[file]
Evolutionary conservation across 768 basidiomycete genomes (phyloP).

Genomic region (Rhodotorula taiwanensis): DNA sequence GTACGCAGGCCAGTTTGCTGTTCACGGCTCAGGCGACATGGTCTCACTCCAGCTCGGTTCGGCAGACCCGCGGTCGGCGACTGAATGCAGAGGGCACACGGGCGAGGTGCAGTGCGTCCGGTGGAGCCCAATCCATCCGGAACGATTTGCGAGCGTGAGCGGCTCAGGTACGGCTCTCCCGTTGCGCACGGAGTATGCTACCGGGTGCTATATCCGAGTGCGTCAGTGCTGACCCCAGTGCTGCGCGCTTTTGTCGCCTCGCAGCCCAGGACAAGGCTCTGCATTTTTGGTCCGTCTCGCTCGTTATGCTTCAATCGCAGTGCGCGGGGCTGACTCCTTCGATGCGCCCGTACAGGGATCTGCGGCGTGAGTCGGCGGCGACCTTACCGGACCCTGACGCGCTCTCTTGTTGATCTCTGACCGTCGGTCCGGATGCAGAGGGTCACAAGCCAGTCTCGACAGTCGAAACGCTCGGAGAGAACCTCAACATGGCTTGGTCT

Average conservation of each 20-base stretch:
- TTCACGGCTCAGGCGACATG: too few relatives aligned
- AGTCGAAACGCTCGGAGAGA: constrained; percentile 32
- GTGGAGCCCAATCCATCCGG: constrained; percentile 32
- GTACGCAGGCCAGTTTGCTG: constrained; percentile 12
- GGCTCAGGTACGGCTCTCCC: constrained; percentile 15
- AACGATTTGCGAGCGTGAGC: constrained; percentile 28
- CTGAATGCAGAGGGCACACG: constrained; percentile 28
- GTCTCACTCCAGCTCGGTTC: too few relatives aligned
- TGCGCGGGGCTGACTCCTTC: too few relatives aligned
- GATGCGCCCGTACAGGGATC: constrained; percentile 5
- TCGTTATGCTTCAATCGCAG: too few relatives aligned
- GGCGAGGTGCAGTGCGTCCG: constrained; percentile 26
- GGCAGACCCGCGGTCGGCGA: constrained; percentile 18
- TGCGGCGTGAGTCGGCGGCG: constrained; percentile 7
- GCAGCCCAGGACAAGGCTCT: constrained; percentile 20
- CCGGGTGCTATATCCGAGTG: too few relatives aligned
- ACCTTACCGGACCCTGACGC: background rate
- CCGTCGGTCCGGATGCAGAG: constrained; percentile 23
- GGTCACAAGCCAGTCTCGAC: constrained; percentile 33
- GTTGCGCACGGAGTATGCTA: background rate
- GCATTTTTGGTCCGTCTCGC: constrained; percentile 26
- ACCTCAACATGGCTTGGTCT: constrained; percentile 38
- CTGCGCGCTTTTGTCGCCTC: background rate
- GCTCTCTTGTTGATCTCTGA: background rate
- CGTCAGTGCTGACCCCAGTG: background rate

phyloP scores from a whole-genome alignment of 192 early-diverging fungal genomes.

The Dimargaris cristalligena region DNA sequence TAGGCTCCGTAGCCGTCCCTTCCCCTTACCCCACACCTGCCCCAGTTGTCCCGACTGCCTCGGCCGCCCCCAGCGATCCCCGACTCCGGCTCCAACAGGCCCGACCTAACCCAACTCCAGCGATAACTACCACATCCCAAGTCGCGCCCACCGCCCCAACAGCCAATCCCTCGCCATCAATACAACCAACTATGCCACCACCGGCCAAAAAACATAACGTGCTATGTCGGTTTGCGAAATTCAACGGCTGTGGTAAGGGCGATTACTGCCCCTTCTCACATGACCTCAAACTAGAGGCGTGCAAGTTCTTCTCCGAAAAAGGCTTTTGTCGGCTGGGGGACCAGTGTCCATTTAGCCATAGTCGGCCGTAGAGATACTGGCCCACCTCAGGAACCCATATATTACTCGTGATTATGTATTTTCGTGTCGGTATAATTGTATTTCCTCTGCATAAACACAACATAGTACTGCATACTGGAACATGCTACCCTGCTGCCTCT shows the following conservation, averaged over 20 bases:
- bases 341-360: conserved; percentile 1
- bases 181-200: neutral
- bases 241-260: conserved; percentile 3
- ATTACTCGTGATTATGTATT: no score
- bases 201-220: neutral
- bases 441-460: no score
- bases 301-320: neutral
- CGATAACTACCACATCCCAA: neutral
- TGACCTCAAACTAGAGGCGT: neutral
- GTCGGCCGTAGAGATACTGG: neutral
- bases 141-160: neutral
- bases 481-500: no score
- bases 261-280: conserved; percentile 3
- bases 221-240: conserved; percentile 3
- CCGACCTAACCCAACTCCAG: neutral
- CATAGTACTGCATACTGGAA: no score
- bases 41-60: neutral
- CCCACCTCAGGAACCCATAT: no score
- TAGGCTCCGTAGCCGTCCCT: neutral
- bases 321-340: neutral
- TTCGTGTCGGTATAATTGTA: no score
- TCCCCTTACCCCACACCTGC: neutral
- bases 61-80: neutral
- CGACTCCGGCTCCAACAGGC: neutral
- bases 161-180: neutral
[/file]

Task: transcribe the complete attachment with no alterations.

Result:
Evolutionary conservation across 768 basidiomycete genomes (phyloP).

Genomic region (Rhodotorula taiwanensis): DNA sequence GTACGCAGGCCAGTTTGCTGTTCACGGCTCAGGCGACATGGTCTCACTCCAGCTCGGTTCGGCAGACCCGCGGTCGGCGACTGAATGCAGAGGGCACACGGGCGAGGTGCAGTGCGTCCGGTGGAGCCCAATCCATCCGGAACGATTTGCGAGCGTGAGCGGCTCAGGTACGGCTCTCCCGTTGCGCACGGAGTATGCTACCGGGTGCTATATCCGAGTGCGTCAGTGCTGACCCCAGTGCTGCGCGCTTTTGTCGCCTCGCAGCCCAGGACAAGGCTCTGCATTTTTGGTCCGTCTCGCTCGTTATGCTTCAATCGCAGTGCGCGGGGCTGACTCCTTCGATGCGCCCGTACAGGGATCTGCGGCGTGAGTCGGCGGCGACCTTACCGGACCCTGACGCGCTCTCTTGTTGATCTCTGACCGTCGGTCCGGATGCAGAGGGTCACAAGCCAGTCTCGACAGTCGAAACGCTCGGAGAGAACCTCAACATGGCTTGGTCT

Average conservation of each 20-base stretch:
- TTCACGGCTCAGGCGACATG: too few relatives aligned
- AGTCGAAACGCTCGGAGAGA: constrained; percentile 32
- GTGGAGCCCAATCCATCCGG: constrained; percentile 32
- GTACGCAGGCCAGTTTGCTG: constrained; percentile 12
- GGCTCAGGTACGGCTCTCCC: constrained; percentile 15
- AACGATTTGCGAGCGTGAGC: constrained; percentile 28
- CTGAATGCAGAGGGCACACG: constrained; percentile 28
- GTCTCACTCCAGCTCGGTTC: too few relatives aligned
- TGCGCGGGGCTGACTCCTTC: too few relatives aligned
- GATGCGCCCGTACAGGGATC: constrained; percentile 5
- TCGTTATGCTTCAATCGCAG: too few relatives aligned
- GGCGAGGTGCAGTGCGTCCG: constrained; percentile 26
- GGCAGACCCGCGGTCGGCGA: constrained; percentile 18
- TGCGGCGTGAGTCGGCGGCG: constrained; percentile 7
- GCAGCCCAGGACAAGGCTCT: constrained; percentile 20
- CCGGGTGCTATATCCGAGTG: too few relatives aligned
- ACCTTACCGGACCCTGACGC: background rate
- CCGTCGGTCCGGATGCAGAG: constrained; percentile 23
- GGTCACAAGCCAGTCTCGAC: constrained; percentile 33
- GTTGCGCACGGAGTATGCTA: background rate
- GCATTTTTGGTCCGTCTCGC: constrained; percentile 26
- ACCTCAACATGGCTTGGTCT: constrained; percentile 38
- CTGCGCGCTTTTGTCGCCTC: background rate
- GCTCTCTTGTTGATCTCTGA: background rate
- CGTCAGTGCTGACCCCAGTG: background rate

phyloP scores from a whole-genome alignment of 192 early-diverging fungal genomes.

The Dimargaris cristalligena region DNA sequence TAGGCTCCGTAGCCGTCCCTTCCCCTTACCCCACACCTGCCCCAGTTGTCCCGACTGCCTCGGCCGCCCCCAGCGATCCCCGACTCCGGCTCCAACAGGCCCGACCTAACCCAACTCCAGCGATAACTACCACATCCCAAGTCGCGCCCACCGCCCCAACAGCCAATCCCTCGCCATCAATACAACCAACTATGCCACCACCGGCCAAAAAACATAACGTGCTATGTCGGTTTGCGAAATTCAACGGCTGTGGTAAGGGCGATTACTGCCCCTTCTCACATGACCTCAAACTAGAGGCGTGCAAGTTCTTCTCCGAAAAAGGCTTTTGTCGGCTGGGGGACCAGTGTCCATTTAGCCATAGTCGGCCGTAGAGATACTGGCCCACCTCAGGAACCCATATATTACTCGTGATTATGTATTTTCGTGTCGGTATAATTGTATTTCCTCTGCATAAACACAACATAGTACTGCATACTGGAACATGCTACCCTGCTGCCTCT shows the following conservation, averaged over 20 bases:
- bases 341-360: conserved; percentile 1
- bases 181-200: neutral
- bases 241-260: conserved; percentile 3
- ATTACTCGTGATTATGTATT: no score
- bases 201-220: neutral
- bases 441-460: no score
- bases 301-320: neutral
- CGATAACTACCACATCCCAA: neutral
- TGACCTCAAACTAGAGGCGT: neutral
- GTCGGCCGTAGAGATACTGG: neutral
- bases 141-160: neutral
- bases 481-500: no score
- bases 261-280: conserved; percentile 3
- bases 221-240: conserved; percentile 3
- CCGACCTAACCCAACTCCAG: neutral
- CATAGTACTGCATACTGGAA: no score
- bases 41-60: neutral
- CCCACCTCAGGAACCCATAT: no score
- TAGGCTCCGTAGCCGTCCCT: neutral
- bases 321-340: neutral
- TTCGTGTCGGTATAATTGTA: no score
- TCCCCTTACCCCACACCTGC: neutral
- bases 61-80: neutral
- CGACTCCGGCTCCAACAGGC: neutral
- bases 161-180: neutral